This all sounds awful, and the thing about hot tubs is, nearly all of them have chlorine in them, which prevents the spread of disease. But just like health class in Catholic high school taught us, the only way not to get a disease is by abstinence. The Jersey Shore kids seem to have learned this as well. There has not been one romantic encounter in the hot tub in Seasons 4 or 5 and it seems to have fallen out of favor with the guidos. Considering this year every female is in a monogamous relationship, The Situation is practicing sobriety, Vinny is practicing celibacy, and DJ Paulie D is practicing his usual discretion, you aren't going to be able to catch anything in that hot tub other than fish.

  Rebuttal from Shaunna Murphy:

Ick, you're right, Brian. That brain-eating amoeba thing, that the article claims is found in "warm lakes, streams, and hot springs" sounds pretty nasty. However, the article also mentions that millions are exposed to these amoeba every year, with only one to eight people actually dying from it. "The illness itself is devastating, but the fact is that this is a very rare infection," said infectious disease expert Dr. Roy Gulick. "It's not a new infection, we've known about this for decades, and there's no evidence that the number is increasing. If you compare it to the odds of having a traffic accident on your way to the lake or drowning in the lake, this is much smaller."

Phew! Thank goodness. And as for that horrible, flesh-eating bacteria that is currently devastating poor Aimee Copeland — well, that one's rare too, and could have been treated early on with some antibiotics. Amy Horneman, who is chief of microbiology and molecular diagnostics at the Baltimore Medical Center of the Veterans Affairs Maryland Health Care System, and an internationally recognized specialist on Aeromonas hydrophila, says infections caused by the bacterium are relatively easy to treat with common antibiotics, if you take care of them in time. Basically, it's this simple: Get a cut in dirty water, go to the doctor.

As for hot tubs, you're also right — chlorine can erase a lot of problems, excluding heat exhaustion, and hair getting sucked into filters, drowning people. (There have been about 49 cases over the last decade or so, and drunkenness certainly ups your chances.) But the problem is, people are often lazy about chlorinating their hot tubs, and the herpes on the side of the ledge will still be there either way. In fact, even the folks at Playboy are notoriously lax about cleaning their hot tub — in February of 2011, 123 people came down with Legionnaires' disease, a potentially fatal illness, after getting in the Playboy Mansion hot tub during a fundraiser. You're right that, every now and then, an unlucky soul is in the wrong mud with the wrong cut, and gets some nasty bacterial disease — but hot tubs filled with dirty people are proven cesspools. And even though the cameras haven't spent as much time in the tub so far this season, I wouldn't take my chances on the ledge of that thing, given the insane number of sexual partners the male cast has had during past seasons. Come on, you know at least one of them has herpes. It doesn't. Go. Away.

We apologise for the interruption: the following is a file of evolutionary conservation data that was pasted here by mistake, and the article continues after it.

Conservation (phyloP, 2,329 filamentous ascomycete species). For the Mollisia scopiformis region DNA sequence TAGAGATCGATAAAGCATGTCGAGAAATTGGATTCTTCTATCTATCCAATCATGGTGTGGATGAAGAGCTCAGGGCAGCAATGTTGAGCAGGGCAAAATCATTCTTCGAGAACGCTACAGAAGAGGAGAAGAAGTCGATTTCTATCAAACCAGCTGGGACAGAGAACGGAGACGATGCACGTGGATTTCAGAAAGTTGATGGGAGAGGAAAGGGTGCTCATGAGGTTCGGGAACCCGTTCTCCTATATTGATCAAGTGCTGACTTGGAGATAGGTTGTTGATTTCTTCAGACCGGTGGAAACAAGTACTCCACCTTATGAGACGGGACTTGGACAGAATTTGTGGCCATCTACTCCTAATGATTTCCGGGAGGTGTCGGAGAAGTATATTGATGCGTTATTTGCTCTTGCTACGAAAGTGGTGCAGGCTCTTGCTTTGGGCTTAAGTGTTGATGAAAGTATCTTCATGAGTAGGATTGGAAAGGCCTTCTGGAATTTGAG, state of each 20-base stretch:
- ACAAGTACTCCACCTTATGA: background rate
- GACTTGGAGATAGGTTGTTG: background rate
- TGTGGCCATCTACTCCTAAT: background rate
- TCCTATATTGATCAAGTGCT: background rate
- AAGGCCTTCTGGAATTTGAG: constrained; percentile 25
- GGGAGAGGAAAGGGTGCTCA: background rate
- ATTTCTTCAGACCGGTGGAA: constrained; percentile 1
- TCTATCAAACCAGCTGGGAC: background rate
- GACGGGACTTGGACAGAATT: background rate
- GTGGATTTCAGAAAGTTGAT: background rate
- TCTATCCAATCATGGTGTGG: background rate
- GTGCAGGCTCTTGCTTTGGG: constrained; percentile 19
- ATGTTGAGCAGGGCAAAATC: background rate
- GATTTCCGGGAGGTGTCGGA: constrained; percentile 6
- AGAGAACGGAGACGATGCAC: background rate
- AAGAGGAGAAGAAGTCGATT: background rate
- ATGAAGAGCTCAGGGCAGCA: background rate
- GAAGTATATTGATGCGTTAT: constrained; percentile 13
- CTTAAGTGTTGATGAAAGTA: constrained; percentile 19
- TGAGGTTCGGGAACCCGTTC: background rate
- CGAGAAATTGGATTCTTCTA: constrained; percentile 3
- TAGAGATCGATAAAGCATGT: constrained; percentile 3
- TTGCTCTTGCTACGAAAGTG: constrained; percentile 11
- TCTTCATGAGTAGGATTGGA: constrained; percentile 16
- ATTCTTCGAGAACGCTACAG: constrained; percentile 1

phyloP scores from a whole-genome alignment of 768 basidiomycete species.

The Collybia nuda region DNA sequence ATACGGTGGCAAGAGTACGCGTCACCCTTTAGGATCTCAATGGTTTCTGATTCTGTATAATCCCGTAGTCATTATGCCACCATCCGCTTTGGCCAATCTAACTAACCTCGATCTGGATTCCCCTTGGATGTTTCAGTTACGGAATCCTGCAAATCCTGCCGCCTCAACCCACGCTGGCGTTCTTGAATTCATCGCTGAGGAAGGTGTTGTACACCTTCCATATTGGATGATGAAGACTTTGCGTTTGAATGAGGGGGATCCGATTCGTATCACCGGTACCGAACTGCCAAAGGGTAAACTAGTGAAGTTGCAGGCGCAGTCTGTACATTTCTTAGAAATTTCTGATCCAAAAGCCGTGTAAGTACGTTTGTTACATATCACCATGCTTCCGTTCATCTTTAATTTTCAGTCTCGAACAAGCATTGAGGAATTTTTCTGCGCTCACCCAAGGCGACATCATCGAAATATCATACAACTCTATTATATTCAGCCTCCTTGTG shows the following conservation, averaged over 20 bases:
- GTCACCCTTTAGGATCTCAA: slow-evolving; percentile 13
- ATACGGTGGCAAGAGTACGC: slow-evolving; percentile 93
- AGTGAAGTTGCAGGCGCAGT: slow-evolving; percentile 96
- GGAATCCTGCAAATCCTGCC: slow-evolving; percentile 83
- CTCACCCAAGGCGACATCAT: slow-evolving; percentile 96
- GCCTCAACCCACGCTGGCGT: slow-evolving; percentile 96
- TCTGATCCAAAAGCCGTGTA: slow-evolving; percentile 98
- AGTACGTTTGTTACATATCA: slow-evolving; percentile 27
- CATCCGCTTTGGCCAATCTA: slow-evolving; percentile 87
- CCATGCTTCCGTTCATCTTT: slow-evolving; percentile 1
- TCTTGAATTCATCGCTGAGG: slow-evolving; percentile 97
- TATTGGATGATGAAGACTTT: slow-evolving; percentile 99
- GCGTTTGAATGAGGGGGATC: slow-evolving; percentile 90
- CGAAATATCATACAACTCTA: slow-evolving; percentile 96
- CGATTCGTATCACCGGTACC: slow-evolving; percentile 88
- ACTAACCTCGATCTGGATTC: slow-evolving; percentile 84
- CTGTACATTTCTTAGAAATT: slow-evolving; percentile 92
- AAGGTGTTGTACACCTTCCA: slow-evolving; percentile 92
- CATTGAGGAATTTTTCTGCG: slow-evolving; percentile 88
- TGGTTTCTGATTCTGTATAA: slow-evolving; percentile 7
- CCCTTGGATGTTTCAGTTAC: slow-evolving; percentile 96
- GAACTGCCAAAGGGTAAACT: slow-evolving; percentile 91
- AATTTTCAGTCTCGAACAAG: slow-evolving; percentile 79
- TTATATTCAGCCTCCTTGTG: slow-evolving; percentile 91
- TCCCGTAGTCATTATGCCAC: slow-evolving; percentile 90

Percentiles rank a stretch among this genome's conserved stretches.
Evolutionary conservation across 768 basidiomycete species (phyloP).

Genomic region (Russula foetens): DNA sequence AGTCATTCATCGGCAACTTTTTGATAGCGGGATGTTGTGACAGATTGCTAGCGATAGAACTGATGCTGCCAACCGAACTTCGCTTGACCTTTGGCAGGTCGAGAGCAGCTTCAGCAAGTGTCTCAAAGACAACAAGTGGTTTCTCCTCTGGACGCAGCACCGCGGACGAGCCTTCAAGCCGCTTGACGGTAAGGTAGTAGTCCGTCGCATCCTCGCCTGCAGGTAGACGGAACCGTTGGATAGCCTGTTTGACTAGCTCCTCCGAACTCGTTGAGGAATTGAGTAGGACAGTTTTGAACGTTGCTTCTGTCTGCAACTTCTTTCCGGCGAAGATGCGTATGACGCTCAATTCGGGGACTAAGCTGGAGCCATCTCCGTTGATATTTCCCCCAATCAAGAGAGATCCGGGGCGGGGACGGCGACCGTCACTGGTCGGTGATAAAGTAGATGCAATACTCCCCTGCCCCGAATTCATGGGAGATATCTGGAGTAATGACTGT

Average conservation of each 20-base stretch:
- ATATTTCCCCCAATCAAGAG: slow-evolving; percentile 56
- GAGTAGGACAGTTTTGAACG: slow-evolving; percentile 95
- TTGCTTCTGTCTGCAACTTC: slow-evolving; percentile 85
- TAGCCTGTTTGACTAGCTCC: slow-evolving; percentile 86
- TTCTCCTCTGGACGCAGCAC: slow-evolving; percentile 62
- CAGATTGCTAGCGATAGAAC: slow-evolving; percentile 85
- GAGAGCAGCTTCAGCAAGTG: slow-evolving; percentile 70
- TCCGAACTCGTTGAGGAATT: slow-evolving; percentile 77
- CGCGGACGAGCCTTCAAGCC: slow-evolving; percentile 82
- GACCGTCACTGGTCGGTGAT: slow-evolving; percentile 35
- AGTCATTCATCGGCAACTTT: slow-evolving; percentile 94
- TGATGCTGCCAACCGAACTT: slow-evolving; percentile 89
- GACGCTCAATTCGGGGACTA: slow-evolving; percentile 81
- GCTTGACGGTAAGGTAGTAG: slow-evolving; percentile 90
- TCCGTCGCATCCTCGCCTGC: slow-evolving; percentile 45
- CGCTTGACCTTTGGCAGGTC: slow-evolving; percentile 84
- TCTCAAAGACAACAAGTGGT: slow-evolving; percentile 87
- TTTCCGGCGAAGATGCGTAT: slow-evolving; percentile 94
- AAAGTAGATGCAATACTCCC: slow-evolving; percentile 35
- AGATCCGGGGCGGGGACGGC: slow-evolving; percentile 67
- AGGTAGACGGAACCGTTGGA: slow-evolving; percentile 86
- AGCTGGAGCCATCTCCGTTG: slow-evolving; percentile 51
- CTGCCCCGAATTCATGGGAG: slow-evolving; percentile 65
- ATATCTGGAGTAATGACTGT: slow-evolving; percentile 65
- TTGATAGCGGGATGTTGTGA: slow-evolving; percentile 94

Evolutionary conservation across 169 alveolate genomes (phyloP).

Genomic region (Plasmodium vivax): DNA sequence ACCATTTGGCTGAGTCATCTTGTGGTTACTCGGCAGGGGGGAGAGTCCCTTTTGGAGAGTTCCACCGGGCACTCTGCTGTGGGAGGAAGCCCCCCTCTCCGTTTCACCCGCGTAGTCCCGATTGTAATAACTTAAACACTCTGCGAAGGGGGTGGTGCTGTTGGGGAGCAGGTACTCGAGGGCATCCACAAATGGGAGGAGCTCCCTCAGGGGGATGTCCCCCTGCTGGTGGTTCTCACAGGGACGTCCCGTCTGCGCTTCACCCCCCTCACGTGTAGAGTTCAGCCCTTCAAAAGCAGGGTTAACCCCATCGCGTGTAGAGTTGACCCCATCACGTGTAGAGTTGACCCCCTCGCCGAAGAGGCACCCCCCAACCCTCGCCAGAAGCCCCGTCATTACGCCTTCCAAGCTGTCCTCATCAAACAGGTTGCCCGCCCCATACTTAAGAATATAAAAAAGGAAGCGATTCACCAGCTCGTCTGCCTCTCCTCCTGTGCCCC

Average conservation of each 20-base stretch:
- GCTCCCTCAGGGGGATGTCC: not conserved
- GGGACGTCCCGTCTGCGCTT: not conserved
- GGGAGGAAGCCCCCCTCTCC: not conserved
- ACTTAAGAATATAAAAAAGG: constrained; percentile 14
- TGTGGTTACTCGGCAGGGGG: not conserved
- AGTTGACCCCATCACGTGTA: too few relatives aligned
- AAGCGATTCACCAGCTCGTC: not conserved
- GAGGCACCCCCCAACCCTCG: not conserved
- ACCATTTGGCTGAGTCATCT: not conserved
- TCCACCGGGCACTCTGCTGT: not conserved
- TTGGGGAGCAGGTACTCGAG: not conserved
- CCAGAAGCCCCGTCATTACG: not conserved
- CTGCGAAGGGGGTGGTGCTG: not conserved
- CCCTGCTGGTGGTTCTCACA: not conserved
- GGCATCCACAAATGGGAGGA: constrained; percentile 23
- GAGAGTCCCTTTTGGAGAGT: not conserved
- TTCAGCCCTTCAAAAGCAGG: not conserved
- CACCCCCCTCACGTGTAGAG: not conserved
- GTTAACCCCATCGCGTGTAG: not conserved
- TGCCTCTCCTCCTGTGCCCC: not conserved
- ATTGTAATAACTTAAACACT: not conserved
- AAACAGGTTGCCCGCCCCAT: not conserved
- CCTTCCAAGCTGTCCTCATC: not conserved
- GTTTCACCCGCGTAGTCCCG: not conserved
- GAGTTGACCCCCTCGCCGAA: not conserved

Rebuttal from Brian Moylan:

Shaunna, I see a lot of things that can happen to you as a result of being in a hot tub. However, I'm not seeing many concrete examples of what will actually happen in that hot tub. Just last year, three children in Louisiana, which is near Honey Boo Boo's home in Georgia, were hospitalized for contracting E. coli while playing in a mud pit, much like the one on the show. Luckily they all survived (though each probably suffered a severe case of "mud butt" for at least a few days), but E. coli can be fatal. In 2011, there was also an outbreak of meliodosis in Australia where two people contacted a disease.

Yes, it's grody to think that you could catch herpes, a rash, or something even worse for taking a dip with the kids from Jersey Shore, but there are actual documented cases where mud has gotten people very ill — so ill that they had to be hospitalized and so ill that they could actually die. And like you said yourself, flinging the mud at each other like so many monkeys in a poo pile isn't nearly as fun as getting in the hot tub. With the assistance of chlorine and a well-maintained tub (do you think MTV would dare risk the lawsuits of letting the hot tub get too nasty?), I'd rather risk a good time at the shore than a messy afternoon out on the bayou. Closing Statement from Shaunna Murphy:

I don't know, Brian — maybe it's the second-generation southerner in me, but I'd take my chances on a rare case of E. coli, and a fun afternoon with the loving Boo Boo clan, over a pretty damned good chance of contracting herpes, or pseudomonas folliculitis with the shore-dwellers. I would just make sure that no livestock were around, since it's proximity to livestock fecal matter that causes these extremely rare cases of E. coli. And I agree with you that Snooki and J-Woww are a great time, but, as a lady, the notion of sitting with Sitch, Vinny, and known sociopath Pauly D in a tub, KNOWING their sexual history, would just be too much for me. I also order my meat rare, so there's that. 

Closing Statement from Brian Moylan:

I don't care what you say, but the actual diseases that you can contract from rolling around in the mud are far worse than the far-off threat of what might happen in a hot tub. And you don't need to shower after a hot tub. Plus, Snooki wouldn't give me anything but a good time, would she? I don't think so.